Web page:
Generally speaking the Carnivore diet “gurus” don’t believe that elevated LDL-C is an independent risk factor for cardiovascular disease.

Research has now definitively concluded that LDL-C plays a pathophysiological role in ACVD (Atherosclerotic cardiovascular disease).

This isn’t up for debate at this point and is based on a fairly recent consensus statement from the European Atherosclerosis Society Consensus Panel. [9]

Consistent evidence from numerous and multiple different types of clinical and genetic studies unequivocally establishes that LDL causes ASCVD. [10]

Common Reported Side Effects/Health Problems

Here are a list of the most common reported side effects and short-term health problems associated with The Carnivore Diet.

Constipation/GI disturbances

Severe muscle cramping(most likely due to lack of magnesium and/or potassium)

Scurvy/Low Vitamin C

Abnormal Kidney Function Markers(eGFR to creatinine)

Extreme fatigue and tiredness

Feelings of malaise


The carnivore diet poses numerous immediate nutritional risks including being severely low in vitamin C, magnesium, potassium, completely lacking in dietary fiber and no intake of healthy plant-foods.

A diet that contains absolutely no healthy plant-food group intake should by standard never be considered safe or good for health, especially for reducing risk of common degenerative diseases.

No qualified nutritionist would ever prescribe this type of diet pattern and especially not as a dietary intervention to attenuate or modify any serious disease.

There is also absolutely no scientific research to support an all meat/animal food diet pattern that is also void of all healthy plant-food intake.


The carnivore diet is one of the most dangerous fringe fad diets to become popular in recent years, although the popularity appears to now be slowly waning.

There are several reasons why the popularity of the carnivore fad diet is now beginning to phase out.

One reason is that several of the carnivore diet “gurus” have had to reintroduce various plant-foods back into their own diets due to developing various health complaints and inability to sustain their own extreme all meat/animal food pseudo-science diet advice.

Many fans who have briefly experimented with 100% all meat diets, have no witnessed just how unsustainable and impractical an all meat/animal food diet is without adequate plant-food intake to balance out nutritionally.

Several very worrying blood tests from carnivore dieters posted up on social media have also put many off trying this frankly dangerous fad diet.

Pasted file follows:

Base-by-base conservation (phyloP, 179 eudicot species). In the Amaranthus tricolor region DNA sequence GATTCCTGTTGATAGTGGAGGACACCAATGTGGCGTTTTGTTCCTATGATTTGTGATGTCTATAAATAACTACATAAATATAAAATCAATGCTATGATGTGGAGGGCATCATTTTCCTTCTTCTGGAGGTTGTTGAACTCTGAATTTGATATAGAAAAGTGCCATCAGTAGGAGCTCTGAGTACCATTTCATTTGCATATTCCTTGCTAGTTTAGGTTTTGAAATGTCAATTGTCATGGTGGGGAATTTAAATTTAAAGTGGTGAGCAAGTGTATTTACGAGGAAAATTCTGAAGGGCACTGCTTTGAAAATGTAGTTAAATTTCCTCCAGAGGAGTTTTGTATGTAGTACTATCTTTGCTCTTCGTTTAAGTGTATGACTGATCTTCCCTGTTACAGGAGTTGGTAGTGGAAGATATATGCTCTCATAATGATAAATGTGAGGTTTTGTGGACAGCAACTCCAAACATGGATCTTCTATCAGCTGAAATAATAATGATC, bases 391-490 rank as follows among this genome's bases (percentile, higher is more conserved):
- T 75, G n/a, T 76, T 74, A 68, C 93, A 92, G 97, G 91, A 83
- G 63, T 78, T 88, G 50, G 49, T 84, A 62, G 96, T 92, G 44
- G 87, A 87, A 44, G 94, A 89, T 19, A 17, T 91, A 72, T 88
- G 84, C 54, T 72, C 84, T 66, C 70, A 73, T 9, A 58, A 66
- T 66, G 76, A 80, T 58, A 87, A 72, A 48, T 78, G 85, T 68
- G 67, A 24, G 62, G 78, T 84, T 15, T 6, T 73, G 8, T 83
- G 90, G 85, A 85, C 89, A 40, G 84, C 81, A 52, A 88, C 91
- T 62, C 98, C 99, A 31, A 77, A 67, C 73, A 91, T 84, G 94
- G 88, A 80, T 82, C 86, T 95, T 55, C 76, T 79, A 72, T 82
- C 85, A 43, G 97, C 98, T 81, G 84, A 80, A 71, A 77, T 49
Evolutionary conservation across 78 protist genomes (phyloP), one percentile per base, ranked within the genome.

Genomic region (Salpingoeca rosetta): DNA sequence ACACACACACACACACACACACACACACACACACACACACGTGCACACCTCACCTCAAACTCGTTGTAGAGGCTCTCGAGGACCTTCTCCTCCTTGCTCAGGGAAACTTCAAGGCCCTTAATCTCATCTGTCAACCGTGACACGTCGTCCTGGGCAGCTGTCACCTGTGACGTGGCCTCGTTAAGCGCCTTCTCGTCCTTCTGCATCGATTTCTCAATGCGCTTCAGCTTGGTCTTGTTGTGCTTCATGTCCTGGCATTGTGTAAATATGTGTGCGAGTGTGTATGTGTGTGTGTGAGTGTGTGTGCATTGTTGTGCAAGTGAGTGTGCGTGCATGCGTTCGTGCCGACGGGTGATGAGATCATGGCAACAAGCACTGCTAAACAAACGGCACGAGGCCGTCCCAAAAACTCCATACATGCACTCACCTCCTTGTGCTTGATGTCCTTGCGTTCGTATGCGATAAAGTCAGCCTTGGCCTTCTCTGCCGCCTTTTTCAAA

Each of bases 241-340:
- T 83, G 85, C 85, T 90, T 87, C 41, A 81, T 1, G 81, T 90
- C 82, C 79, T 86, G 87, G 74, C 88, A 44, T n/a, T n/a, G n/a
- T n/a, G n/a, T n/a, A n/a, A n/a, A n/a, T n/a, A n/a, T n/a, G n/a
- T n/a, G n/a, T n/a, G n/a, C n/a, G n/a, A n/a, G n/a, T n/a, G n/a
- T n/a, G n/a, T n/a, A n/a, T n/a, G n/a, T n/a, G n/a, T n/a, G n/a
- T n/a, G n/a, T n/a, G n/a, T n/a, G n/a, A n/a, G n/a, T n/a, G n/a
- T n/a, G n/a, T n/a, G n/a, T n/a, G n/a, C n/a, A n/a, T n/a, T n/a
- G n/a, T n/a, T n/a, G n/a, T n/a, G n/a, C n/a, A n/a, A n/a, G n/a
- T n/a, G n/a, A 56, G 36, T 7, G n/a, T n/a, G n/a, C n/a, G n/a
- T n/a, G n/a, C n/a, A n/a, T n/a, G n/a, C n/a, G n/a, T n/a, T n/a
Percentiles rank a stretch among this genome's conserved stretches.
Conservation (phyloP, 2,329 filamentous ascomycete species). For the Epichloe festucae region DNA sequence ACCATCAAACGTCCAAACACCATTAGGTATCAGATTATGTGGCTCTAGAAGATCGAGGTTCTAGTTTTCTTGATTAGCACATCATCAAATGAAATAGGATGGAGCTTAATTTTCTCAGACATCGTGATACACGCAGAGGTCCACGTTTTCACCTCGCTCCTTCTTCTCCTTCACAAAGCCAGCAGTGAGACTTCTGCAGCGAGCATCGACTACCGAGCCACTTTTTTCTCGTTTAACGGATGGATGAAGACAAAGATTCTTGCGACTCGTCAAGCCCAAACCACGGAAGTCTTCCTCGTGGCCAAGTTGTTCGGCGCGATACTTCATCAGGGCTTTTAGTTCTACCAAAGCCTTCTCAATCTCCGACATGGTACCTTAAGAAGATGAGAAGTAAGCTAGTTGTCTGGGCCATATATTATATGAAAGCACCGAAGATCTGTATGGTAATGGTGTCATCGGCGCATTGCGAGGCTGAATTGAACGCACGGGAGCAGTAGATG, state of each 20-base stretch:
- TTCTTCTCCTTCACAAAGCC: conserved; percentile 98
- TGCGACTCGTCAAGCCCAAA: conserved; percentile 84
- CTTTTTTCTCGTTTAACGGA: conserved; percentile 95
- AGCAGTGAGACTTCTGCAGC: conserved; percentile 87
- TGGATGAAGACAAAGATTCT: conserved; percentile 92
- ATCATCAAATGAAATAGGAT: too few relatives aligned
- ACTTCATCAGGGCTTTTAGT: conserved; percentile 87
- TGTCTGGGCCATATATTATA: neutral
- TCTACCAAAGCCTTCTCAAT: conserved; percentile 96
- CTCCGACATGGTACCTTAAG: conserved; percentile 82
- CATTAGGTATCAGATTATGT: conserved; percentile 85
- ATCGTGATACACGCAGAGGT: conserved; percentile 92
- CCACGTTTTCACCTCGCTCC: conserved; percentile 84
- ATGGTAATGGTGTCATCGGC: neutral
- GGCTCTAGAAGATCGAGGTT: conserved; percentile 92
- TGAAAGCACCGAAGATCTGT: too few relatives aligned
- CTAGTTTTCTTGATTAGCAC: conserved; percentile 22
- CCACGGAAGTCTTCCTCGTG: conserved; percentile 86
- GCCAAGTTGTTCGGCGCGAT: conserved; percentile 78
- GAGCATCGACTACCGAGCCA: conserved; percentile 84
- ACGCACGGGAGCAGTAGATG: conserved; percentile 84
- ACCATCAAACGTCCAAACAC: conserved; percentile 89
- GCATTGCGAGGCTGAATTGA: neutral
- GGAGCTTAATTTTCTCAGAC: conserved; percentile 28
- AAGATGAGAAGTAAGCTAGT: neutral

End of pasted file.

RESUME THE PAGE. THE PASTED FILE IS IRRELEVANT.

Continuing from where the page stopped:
Some of these abnormal tests include kidney function markers, cholesterol levels, elevated Hba1c and fasting blood sugars, amongst others.

Overall avoid The Carnivore Diet like the plaque if you value your health.


[1] Toward a new recommended dietary allowance for vitamin C based on antioxidant and health effects in humans

[2] Vitamin C and Immune Function

[3] Position of the Academy of Nutrition and Dietetics: Health Implications of Dietary Fiber

[4] A Reasonable Diet Promotes Balance of Intestinal Microbiota: Prevention of Precolorectal Cancer

[5] Potential health hazards of eating red meat

[6] Investigation of the medicinal significance of phytic acid as an indispensable anti-nutrient in diseases

[7] How Low-Risk Is a Coronary Calcium Score of Zero?

[8] Atherosclerotic Plaque in Patients with Zero Calcium Score at Coronary Computed Tomography Angiography

[9] Low-density lipoproteins cause atherosclerotic cardiovascular disease: pathophysiological, genetic, and therapeutic insights: a consensus statement from the European Atherosclerosis Society Consensus Panel

[10] Low-density lipoproteins cause atherosclerotic cardiovascular disease. 1. Evidence from genetic, epidemiologic, and clinical studies. A consensus statement from the European Atherosclerosis Society Consensus Panel

The information in this article has not been evaluated by the FDA and should not be used to diagnose, cure or treat any disease, implied or otherwise.

Always consult with a qualified healthcare professional before making any significant dietary or lifestyle changes including supplements and herbs.